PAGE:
Cold hardy in zones 4 to 8, perennial Aquilegias have a reputation for being easy to start from seed. 

Seeds are planted on top of moist planting soil indoors at temperatures between 68-70. Some experts recommend 2 or 3 months of cold and others say it isn't needed

Columbine seedling Whiteoak Nursery
Germination is in 2 to 3 weeks inside and 30-90 days if planted outside. 

When the seedlings have at least 2 sets of leaves they are transplanted into little individual containers. Then, after they are hardened off outdoors, they are planted a foot apart.

The seedlings are delicate and should be kept out of strong sun, kept moist but not soggy. 

To plant them outdoors now, plant seeds on the surface of flats of moistened, sterile soil. Cover the flat with glass or clear plastic to protect the seeds from birds, drying wind, hard rain, etc.

There are many Columbine varieties to choose among, mostly in shades of red and blue though the AZ/NM native is pale yellow.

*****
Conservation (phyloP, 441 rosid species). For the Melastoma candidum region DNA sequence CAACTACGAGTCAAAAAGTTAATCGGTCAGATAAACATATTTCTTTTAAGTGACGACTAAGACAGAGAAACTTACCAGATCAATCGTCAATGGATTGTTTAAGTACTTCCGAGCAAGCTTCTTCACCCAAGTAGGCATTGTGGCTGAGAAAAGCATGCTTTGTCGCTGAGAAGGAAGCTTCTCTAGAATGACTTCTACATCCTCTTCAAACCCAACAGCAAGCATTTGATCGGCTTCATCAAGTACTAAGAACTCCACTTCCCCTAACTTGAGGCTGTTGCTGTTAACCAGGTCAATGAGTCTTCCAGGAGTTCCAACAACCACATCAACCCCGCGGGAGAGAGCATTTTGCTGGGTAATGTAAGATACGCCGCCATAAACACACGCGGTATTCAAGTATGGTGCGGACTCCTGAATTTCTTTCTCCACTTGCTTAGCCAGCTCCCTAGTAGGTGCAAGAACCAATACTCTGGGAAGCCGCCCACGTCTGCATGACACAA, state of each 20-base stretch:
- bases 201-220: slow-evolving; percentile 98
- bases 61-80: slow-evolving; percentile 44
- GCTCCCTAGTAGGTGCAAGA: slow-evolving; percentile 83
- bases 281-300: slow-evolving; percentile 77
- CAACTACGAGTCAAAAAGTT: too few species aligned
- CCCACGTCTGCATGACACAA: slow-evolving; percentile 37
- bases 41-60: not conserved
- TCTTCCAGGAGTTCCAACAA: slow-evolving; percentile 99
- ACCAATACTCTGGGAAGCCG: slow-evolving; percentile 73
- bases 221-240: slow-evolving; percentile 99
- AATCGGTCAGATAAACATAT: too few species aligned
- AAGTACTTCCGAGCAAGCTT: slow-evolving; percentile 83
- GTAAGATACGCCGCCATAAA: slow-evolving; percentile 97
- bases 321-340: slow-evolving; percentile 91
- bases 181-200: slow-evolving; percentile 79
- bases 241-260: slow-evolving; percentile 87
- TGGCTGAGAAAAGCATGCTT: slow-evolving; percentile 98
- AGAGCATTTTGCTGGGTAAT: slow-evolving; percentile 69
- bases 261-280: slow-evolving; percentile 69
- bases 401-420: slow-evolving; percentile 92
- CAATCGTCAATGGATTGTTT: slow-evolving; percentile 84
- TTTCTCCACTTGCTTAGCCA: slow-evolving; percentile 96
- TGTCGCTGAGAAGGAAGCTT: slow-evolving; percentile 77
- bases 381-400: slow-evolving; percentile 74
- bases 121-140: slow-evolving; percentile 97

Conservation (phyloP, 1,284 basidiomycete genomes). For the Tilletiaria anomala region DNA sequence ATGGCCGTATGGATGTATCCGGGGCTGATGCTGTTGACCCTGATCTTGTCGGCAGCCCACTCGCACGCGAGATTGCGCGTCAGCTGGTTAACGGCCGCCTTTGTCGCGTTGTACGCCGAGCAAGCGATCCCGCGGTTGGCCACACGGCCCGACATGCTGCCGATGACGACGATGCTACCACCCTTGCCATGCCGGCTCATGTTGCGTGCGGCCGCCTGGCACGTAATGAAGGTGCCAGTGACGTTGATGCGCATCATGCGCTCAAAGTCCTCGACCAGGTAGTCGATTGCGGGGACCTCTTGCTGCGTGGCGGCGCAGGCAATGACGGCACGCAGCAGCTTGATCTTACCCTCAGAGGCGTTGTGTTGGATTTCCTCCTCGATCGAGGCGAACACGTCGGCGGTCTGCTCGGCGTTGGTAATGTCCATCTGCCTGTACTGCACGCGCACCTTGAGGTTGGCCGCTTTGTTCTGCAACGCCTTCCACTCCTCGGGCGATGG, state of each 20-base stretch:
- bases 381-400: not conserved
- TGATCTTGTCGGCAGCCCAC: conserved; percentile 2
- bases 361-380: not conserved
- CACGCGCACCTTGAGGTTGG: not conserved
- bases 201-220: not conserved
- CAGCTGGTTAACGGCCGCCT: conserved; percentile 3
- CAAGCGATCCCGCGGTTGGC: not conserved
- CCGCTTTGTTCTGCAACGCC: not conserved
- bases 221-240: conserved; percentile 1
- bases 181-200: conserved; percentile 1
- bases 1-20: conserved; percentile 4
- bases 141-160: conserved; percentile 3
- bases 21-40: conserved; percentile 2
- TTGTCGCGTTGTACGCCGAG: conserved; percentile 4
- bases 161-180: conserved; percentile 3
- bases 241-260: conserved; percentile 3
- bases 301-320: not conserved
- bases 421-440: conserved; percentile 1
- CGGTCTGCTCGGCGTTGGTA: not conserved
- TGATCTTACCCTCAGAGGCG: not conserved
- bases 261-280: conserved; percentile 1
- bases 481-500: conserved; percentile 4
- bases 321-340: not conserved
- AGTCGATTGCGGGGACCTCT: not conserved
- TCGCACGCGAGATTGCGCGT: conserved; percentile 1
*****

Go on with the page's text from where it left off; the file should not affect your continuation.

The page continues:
Aquilegia canadensis Eastern Red Columbine

Aquilegia x caerula Sunshine yellow

Aquilegia McKana's Giant - 30-inches tall

Bulk seeds Aquilegia Coerulea Mixed colors  1,000 seeds $5
Coeurulea is Rocky Mountain Columbine, Colorado's state plant

posted from Bloggeroid

13 December 2014

Late December garden

It was sunny and 64 today so the veggies garden yielded up it's salads for this week.

It all afternoon but the beds are now weeded, watered, and seeded with a few beets and more greens.

The greens seeds came from Seeds of Italy last spring so they should still be viable.

If it's this beautiful again tomorrow, I'll do a few of the tasks that I went out to do today before I was beguiled by the vegetables.

posted from Bloggeroid

10 December 2014

Sowing hollyhock seeds - biennials

Since hollyhock are biennial sow the seeds in the winter . . . now . . . in order to have flowers next summer.

This time I'm planting some in milk cartons with sterile soil.

After watering, the containers will go outside for a couple of months.

When they are thoroughly chilled...maybe late Feb. ..we will bring them into the shed to grow a few sets of leaves.

After that, they get individuals pots until time to plant out.

Last year at the Daffodil Day plant sale we sold every single one that we grew! Hopefully, the seed starting will be successful enough to offer them again next March at Daffodil Day.